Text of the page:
Bring back my Hairy Esrogim!!!

I remember when all esrogim came in hair, in fact one of my favorite things about succos was going to the Lower East Side to buy our lulav and esrog and playing with the hair, while smelling the esrog, of course by the time we got home the hair had already pulled all our pitoms off, posseling our esrogim and causing my father to go into one of his “I’m gonna give you a poch like never before” moods. I then realized that the hair was some sort of marketing gimmick to keep the esrogim safe while at the same time allowing the dealers to sell more then one per person, since the hair was almost always responsible for a broken pitom.

Along with modernization Israel discovered a wondrous thing called plastics, now instead of using the hair that was probably old Indian Sheitle hair anyway, they package esrogs in the same things that wine stores give you to protect your newly bought Moscato DiAsti from the elements. I never understood how a thin sliver of rubbery plastic would protect a wine bottle from anything besides the lone mustard jar that seemed to come loose from its holdings in the depths of the fridge only to come barreling head first into your chilled wine bottle, but for esrogim these little fishnet plastic devices work great. They rarely stick to the pitom and they slide on easy, making for convenient transitions between the Hallel put away and Hoshanos take the damned things back out again.

Due to my poor upbringing we never had any fancy silver stuff, in fact like Jeff Foxworthy said, we are redneck because we wash our paper plates and cups- although this was only a recent invention by my Dad sometime after his first AARP magazine came in the mail. So naturally my brother and I always thought we were less religious then everyone because we didn’t have any fancy lulav or esrog holders.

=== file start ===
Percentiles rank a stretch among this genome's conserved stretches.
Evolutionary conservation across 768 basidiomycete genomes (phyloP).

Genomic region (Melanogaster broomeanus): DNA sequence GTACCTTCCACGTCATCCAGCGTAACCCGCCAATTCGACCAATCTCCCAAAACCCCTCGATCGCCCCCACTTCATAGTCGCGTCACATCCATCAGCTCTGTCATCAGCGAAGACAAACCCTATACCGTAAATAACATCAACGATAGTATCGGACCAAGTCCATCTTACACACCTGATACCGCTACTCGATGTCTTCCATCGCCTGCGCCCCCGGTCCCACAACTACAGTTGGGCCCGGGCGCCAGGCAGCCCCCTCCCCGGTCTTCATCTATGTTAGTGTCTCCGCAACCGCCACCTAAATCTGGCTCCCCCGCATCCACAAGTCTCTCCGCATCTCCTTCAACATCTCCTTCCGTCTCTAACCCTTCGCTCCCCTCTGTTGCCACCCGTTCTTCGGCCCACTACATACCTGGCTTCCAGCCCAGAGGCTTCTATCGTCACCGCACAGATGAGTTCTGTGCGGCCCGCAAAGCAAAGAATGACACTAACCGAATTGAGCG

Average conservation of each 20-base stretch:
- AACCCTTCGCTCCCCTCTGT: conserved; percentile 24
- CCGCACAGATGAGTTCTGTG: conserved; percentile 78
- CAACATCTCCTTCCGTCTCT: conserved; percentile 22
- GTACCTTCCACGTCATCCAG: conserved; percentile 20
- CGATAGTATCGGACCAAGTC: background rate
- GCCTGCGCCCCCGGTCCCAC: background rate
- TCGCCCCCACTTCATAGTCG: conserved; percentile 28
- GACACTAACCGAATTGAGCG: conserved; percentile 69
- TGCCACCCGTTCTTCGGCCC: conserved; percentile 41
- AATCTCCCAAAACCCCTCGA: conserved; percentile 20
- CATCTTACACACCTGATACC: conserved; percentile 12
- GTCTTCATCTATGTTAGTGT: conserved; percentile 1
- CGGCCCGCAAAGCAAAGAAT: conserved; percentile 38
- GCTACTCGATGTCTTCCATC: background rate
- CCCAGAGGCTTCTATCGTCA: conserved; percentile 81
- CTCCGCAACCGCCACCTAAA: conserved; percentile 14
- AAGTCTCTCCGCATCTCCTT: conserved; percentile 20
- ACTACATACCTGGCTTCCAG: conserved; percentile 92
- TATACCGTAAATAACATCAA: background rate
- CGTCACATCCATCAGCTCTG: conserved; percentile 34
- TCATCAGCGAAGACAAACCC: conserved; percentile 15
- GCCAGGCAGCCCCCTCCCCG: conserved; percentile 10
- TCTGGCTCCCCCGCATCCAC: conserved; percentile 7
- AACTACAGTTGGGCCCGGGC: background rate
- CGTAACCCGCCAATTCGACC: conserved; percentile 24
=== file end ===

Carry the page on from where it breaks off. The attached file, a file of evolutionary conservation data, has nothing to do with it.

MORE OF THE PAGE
I always thought the frummies had the silver, the more modern folks had those wooden ones with their names and folks like us had to stick it out with a cardboard box that never made it through succos. At least we had the hair and we could pretend we had peyos sticking out from under our baseball hats.

I remember walking to shull on succos and how embarrassing it was. I was sure as hell glad we didn’t have those huge goofy, green, Lulav holders. Having to walk with a palm many months away from Palm Sunday was enough, but that green holder would have been the breaking point. Little did I know as a child, but every damned person on the upper west side was Jewish anyway.

For shachris on chol hamoid we would go to the Vorhand(forhand) shull on 91st and Riverside, a small shteeble with the last remnants of upper west side charedim. Actually on the UWS the wealthiest people are the yeshiva/charedi crowd. So we would go there and it was so small that everyone would be poking each other in the back during Hoshanos. Then they would have rye bread and butter for breakfast, and all the old guys would argue in Yiddish, and drink schnapps.

In recent times I have begun to think that the whole idea of packaging esrogim in hair was all a conspiracy made up by someone who knew he could sell spare esrogim to people who “accidentally” tore their pitom off. As is the case by most conspiracies within the frum community we will have to wait until the Jewish Press or Mishpacha magazine decided to dig up the dirt on the real story of the hairy esrogim. 

One reason they may have stopped using the hair, was because, like many modern orthodox children of our time I used to pretend I was a chossid by using the hair as a beard and peyos. The girls used to do this as well and along the line I am sure someone from one of the local tznius/chumra patrols might have seen this and decided to call in the big guns at the vaad hatznius to do away with the hair, which also may have been mistaken to pubic hair also causing tznius problems within the frum community.